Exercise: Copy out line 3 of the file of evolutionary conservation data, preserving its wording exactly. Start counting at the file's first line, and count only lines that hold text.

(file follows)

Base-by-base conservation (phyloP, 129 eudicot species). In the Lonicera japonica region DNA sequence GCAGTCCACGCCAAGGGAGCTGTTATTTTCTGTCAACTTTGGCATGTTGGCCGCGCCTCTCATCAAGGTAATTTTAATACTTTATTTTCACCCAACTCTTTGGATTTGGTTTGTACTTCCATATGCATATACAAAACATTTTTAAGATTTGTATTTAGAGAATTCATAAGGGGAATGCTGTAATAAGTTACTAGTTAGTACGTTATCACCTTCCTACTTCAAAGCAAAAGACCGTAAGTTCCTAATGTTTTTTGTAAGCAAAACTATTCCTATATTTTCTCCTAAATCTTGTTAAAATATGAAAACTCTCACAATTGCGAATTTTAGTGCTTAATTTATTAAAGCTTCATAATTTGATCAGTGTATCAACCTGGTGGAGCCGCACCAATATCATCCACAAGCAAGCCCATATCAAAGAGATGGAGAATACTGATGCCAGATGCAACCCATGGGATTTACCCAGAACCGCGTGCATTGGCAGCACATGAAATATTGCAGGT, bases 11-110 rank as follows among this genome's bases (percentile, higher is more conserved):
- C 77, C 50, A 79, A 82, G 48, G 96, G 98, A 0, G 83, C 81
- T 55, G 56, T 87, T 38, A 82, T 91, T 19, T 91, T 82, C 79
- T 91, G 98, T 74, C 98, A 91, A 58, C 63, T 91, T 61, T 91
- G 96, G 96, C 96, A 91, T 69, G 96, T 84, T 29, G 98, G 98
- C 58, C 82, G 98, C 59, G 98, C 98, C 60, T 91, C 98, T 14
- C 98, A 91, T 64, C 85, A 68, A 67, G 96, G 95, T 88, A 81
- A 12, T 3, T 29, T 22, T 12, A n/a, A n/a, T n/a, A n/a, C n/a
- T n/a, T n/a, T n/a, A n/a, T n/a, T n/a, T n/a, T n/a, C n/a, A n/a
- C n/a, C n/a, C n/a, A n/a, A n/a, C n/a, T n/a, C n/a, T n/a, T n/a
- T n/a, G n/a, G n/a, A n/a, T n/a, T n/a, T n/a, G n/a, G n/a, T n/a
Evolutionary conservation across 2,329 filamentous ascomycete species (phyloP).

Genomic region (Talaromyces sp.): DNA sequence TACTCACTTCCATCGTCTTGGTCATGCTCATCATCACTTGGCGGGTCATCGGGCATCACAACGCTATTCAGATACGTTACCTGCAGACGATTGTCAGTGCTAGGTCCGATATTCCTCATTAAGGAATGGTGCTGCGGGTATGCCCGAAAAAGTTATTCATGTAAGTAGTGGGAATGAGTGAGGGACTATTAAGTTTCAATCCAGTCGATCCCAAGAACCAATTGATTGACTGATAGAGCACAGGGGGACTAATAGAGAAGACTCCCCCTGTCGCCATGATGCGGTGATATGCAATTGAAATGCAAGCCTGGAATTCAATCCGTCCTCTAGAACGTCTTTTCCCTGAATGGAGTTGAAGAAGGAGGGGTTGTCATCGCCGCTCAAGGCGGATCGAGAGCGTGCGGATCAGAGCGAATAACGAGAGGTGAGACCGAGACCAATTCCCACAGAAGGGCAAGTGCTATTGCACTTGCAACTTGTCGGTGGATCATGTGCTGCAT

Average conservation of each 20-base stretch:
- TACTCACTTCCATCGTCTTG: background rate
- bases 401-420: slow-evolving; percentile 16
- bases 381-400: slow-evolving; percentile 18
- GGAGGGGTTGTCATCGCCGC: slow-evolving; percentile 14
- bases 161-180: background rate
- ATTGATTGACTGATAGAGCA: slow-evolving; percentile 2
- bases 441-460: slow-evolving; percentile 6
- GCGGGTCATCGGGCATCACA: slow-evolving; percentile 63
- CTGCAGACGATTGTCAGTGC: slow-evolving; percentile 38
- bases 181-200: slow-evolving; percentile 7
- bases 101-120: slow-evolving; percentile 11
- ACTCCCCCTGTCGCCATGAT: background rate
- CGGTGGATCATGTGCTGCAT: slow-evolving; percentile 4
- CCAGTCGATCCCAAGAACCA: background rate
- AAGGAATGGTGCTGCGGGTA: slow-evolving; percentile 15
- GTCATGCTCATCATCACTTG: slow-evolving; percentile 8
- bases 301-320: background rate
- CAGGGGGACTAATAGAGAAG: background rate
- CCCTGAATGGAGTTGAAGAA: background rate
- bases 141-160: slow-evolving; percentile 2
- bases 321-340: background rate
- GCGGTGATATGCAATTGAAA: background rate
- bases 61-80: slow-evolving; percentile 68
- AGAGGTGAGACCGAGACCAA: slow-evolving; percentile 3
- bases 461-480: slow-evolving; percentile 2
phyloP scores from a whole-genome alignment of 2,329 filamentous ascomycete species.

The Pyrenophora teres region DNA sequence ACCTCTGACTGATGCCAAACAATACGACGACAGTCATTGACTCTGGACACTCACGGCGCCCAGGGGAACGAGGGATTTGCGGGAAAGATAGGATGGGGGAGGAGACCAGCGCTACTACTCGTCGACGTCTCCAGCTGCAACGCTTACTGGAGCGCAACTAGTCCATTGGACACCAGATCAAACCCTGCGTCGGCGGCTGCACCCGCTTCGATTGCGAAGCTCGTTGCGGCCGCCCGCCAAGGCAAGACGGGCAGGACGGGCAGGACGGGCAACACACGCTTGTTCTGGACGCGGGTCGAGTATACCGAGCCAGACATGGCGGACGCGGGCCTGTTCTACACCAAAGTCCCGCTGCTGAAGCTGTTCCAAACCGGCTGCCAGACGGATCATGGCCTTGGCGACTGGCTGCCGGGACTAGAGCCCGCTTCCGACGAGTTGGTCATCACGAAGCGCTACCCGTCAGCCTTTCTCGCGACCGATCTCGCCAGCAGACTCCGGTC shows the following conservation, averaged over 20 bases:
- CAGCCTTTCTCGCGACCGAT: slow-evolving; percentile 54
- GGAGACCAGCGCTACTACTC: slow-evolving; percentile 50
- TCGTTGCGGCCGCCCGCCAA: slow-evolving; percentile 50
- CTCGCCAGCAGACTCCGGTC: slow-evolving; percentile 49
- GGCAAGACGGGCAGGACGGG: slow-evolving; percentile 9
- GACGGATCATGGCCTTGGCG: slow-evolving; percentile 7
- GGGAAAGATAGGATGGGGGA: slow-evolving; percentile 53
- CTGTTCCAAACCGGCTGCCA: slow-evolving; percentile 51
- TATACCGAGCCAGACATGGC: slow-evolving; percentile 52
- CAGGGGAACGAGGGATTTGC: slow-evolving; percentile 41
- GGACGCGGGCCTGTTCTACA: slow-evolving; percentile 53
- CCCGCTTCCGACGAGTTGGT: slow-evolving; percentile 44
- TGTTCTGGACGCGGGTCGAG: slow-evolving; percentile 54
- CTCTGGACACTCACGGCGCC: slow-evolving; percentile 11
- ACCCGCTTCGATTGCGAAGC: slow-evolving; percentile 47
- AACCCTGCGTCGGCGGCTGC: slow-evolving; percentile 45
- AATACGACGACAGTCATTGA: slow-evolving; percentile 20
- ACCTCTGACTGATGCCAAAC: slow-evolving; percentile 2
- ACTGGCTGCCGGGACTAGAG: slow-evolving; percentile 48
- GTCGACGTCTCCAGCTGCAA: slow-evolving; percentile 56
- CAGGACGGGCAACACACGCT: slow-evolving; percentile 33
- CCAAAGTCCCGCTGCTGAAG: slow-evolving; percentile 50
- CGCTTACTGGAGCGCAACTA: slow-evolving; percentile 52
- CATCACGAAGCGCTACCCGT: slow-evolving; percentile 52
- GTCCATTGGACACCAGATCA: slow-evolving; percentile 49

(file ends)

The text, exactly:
- T 55, G 56, T 87, T 38, A 82, T 91, T 19, T 91, T 82, C 79